How a desert in the Australian outback almost became a refuge for Jewish people fleeing Nazi Germany
How a desert in the Australian outback almost became a safe haven for Jewish people fleeing Adolf Hitler’s reign at the height of Nazi Germany
- A remote desert in the Australian outback could be Israel in Australia
- Jewish poet Melekh Ravitsh traveled to the area to find a Jewish harbor
- Before World War II, Jews faced increasing anti-Semitism in Europe
- A pastoralist family in Western Australia offered the Jews 27,000 square kilometers of land
A remote desert in northern Australia could have become a refuge for Jewish people fleeing from Nazi Germany.
In 1933, Melekh Ravitsh, a Yiddish poet, looked for a suitable place for the Jewish people to move – and discovered the rugged interior of the Northern Territory.
Three months earlier, Mr Ravitsh had visited Germany where the Nazi regime led by Adolf Hitler had come to power and the growing wave of anti-Semitism that he witnessed prompted him to take action.
Traveling from Poland to Australia, Ravitsh managed to organize a rickety mail truck ride to the remote area, accompanied by an Italian postman and a young Aboriginal boy who served as a guide.
“It was a wild, crazy, crazy trip. But he had a terrifying sense of doom that he wanted to save his people from, “said author Anna Epstein ABC Radio on Mr Ravitsh’s efforts this week.
A map of 27,000 square kilometers of leasehold land in Western Australia, presented to the Jews by a well-known shepherd family
When World War II broke out in Europe, the Nazi regime began to gather Jews seeking security in other countries
He had arrived in Australia with an introduction letter from Albert Einstein and was tasked with finding money for Yiddish schools.
“I think the mission was the most important to him and that fundraising for the Yiddish schools was a pretext. It’s what paid for his trip to Australia, ”said Epstein.
He had visited Sydney, Melbourne, Brisbane and Adelaide to raise money and also wrote articles for a Yiddish newspaper in Poland.
He then headed north through the outback on his own mission – a four-day train ride to Alice Springs, then five days on a dusty mail truck along sand-covered tracks to the isolated community of Birdum.
“In a place where 5,000 people have settled down of their own free will … and have a life that is not bad on average, a hundred thousand could settle, especially when material circumstances compel them to do so,” Ravitsh wrote.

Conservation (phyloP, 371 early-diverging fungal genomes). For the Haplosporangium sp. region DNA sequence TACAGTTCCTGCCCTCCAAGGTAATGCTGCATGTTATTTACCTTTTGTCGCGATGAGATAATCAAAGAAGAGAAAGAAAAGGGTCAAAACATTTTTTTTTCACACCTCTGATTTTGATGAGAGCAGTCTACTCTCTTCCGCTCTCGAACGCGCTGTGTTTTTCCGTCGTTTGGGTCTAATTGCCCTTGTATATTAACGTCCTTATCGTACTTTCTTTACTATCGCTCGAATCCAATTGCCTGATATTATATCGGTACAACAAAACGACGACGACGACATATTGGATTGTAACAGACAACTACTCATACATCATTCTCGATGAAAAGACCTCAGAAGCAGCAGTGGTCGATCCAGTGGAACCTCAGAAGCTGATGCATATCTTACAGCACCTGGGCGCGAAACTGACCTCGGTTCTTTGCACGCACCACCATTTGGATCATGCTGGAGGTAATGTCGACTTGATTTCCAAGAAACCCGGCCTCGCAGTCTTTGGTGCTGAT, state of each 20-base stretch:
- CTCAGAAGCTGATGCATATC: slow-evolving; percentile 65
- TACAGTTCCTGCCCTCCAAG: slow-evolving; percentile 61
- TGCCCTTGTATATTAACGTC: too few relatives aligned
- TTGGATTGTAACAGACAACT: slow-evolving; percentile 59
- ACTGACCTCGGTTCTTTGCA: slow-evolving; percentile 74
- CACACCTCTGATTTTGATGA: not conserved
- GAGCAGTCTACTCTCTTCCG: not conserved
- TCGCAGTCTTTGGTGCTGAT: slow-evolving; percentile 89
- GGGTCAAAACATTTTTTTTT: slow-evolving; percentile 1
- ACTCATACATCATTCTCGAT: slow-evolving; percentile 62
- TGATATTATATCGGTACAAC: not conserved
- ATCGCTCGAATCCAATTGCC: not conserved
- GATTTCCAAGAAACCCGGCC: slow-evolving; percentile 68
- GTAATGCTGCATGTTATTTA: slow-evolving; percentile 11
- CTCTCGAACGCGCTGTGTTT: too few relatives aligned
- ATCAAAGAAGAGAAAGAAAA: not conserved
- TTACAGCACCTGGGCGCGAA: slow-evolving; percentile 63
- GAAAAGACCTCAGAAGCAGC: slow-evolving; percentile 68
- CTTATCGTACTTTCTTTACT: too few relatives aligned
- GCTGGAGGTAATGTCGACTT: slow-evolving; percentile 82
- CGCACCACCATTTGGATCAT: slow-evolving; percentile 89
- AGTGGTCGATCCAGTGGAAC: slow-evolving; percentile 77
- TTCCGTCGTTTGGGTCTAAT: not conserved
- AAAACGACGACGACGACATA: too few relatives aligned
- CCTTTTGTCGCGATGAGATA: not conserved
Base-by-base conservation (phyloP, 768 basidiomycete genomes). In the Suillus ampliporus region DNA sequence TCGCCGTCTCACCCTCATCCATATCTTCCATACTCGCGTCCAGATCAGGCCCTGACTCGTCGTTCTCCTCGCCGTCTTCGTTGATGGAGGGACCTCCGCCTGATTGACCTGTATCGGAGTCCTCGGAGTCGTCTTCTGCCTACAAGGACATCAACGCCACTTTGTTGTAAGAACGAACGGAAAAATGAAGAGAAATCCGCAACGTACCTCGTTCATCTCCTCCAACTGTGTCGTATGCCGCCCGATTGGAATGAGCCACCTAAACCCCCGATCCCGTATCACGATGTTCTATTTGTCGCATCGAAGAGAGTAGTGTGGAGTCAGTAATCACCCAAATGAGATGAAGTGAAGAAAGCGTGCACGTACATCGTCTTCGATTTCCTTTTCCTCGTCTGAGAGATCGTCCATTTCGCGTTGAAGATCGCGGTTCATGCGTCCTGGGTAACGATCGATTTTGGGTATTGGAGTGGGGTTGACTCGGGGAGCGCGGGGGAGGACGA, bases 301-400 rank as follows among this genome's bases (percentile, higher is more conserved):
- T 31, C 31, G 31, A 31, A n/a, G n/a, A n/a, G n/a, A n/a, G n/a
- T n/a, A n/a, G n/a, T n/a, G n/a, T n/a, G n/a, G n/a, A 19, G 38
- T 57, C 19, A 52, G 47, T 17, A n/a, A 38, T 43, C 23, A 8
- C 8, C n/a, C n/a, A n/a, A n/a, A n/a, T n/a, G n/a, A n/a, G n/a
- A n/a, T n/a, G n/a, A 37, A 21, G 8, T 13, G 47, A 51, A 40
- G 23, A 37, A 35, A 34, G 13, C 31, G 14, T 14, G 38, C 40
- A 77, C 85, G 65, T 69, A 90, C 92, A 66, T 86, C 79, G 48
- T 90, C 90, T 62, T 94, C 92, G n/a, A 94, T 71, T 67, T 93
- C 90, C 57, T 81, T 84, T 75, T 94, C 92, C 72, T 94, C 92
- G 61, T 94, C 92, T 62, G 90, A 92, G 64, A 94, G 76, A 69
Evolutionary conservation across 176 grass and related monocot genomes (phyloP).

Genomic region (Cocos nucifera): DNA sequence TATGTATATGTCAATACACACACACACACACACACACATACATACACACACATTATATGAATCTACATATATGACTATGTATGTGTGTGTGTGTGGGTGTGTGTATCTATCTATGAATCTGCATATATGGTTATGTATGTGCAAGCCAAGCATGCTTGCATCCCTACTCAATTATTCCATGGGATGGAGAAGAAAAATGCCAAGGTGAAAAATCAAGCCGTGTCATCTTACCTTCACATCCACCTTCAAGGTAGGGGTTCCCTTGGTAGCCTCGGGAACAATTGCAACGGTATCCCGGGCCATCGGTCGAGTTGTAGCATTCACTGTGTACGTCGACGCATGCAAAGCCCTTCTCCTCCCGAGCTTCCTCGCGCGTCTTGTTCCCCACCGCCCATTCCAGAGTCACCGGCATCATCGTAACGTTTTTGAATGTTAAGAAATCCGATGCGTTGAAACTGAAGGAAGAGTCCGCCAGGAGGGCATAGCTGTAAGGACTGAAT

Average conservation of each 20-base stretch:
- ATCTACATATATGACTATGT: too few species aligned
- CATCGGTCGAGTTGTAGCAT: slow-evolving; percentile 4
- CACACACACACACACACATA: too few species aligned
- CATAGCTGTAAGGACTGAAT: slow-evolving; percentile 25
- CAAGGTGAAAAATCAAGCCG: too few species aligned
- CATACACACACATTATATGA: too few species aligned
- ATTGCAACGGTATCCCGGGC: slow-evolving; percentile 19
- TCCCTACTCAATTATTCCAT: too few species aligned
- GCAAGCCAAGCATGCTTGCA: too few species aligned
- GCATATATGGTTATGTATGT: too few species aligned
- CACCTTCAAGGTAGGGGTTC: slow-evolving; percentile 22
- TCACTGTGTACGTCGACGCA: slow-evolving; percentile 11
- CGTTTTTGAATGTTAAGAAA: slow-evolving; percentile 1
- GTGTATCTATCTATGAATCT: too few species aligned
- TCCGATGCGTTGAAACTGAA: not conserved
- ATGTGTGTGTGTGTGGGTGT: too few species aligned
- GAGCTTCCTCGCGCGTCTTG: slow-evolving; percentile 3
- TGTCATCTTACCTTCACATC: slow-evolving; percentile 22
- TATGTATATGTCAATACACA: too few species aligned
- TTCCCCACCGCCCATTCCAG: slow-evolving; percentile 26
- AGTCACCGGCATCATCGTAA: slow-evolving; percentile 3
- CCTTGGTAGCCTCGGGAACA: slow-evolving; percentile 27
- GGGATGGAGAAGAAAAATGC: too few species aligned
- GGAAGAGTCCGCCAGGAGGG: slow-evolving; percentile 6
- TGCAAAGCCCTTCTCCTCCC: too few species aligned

He wrote that the first generation of Jews who traveled to the area would suffer from the extremely hot and dry conditions, but the second generation would have acclimatized and use desert wells to sustain agriculture.
In Darwin, he met the administrator of the Northern Territory, who was open to the idea of resettling Jews in the outback.
Ravitsh continued to campaign for the lecture move in Sydney and Melbourne before returning to Poland.
Later, in 1939, just before the outbreak of World War II in Europe, the Freeland League for Jewish Territorial Colonization reverted to Ravitsh’s idea.
Under their plan, they identified the Kimberley in Western Australia as fit to resettle 75,000 European Jews.
An organization representative, Dr. Isaac Steinberg, traveled to Western Australia to pitch his vision of “Jewish people writing poetry about laughing kookaburras” and “transforming the region into an agricultural hub” to the public.
A shepherd family, The Duracks, offered the Jews 27,000 square kilometers of leasehold land, but the settlement was canceled.
Eventually, Malekh Ravitsh returned to Melbourne with his family to teach at a Jewish Yiddish school where he lived for many years before traveling again.
He eventually settled in Israel after the country was established in the 1940s.
The remote Kimberley region (pictured) of northern Western Australia was one of the locations the Jewish people considered for a massive Jewish settlement